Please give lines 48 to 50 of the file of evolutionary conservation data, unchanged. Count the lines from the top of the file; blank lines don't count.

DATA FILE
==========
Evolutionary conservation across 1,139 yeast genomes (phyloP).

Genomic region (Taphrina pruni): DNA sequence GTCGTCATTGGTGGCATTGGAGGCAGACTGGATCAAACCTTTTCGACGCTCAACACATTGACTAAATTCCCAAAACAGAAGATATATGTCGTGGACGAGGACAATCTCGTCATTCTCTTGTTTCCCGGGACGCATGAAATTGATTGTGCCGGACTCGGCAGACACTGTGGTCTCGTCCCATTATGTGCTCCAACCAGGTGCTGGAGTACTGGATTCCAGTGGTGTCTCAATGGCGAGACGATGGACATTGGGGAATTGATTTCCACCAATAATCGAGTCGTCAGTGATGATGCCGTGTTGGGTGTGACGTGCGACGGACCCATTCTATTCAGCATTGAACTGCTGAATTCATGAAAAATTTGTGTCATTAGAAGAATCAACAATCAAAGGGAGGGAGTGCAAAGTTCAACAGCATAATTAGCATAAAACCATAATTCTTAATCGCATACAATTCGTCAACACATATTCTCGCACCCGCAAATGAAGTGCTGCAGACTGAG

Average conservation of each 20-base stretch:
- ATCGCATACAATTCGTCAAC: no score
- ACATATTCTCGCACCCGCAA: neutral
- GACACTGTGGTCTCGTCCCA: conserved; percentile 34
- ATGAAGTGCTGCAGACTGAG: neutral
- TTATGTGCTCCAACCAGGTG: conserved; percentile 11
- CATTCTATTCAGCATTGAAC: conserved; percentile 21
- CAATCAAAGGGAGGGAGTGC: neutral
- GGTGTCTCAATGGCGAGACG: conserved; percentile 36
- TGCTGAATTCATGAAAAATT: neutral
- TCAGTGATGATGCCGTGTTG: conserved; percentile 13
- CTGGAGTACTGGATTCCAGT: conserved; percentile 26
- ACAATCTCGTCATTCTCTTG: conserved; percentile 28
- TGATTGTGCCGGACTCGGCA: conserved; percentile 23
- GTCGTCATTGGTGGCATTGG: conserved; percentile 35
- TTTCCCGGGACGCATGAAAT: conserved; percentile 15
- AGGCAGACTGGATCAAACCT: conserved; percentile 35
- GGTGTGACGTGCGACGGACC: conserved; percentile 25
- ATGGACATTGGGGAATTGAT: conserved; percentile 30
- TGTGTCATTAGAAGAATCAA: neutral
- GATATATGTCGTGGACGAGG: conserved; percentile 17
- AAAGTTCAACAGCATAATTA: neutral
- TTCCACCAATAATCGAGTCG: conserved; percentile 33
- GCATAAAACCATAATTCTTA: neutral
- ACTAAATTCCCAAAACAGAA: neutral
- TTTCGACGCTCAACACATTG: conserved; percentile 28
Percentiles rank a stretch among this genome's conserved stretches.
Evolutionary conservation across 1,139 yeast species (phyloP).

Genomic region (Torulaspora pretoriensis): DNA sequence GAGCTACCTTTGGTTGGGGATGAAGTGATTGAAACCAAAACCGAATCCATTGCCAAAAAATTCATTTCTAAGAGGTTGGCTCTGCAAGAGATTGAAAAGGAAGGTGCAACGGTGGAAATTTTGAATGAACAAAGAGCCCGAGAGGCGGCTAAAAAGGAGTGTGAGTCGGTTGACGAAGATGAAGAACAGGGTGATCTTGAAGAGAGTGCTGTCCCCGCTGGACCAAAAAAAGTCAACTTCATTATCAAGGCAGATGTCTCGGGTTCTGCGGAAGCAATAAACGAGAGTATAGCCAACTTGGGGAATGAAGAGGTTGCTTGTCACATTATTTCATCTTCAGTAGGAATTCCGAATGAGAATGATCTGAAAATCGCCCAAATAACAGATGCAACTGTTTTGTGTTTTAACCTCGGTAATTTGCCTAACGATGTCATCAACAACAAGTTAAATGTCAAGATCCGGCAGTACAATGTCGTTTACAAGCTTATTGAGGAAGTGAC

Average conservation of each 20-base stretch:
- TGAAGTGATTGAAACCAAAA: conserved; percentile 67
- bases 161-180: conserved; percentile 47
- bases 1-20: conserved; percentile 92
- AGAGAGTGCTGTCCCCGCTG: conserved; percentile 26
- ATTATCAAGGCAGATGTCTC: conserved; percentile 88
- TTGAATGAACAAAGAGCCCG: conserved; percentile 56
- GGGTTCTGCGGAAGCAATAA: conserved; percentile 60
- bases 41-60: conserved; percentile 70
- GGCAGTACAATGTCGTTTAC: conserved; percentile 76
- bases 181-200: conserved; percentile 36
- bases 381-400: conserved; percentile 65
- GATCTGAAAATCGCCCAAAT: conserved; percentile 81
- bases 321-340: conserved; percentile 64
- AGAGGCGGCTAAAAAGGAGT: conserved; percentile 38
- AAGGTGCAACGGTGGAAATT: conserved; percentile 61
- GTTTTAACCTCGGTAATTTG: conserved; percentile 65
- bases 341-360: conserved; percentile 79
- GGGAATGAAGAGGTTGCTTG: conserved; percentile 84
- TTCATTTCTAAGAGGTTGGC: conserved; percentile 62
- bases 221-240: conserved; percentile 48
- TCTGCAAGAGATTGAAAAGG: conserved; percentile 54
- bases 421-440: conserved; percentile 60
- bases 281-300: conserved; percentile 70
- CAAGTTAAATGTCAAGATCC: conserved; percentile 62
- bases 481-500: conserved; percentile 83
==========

- GTTTTAACCTCGGTAATTTG: conserved; percentile 65
- bases 341-360: conserved; percentile 79
- GGGAATGAAGAGGTTGCTTG: conserved; percentile 84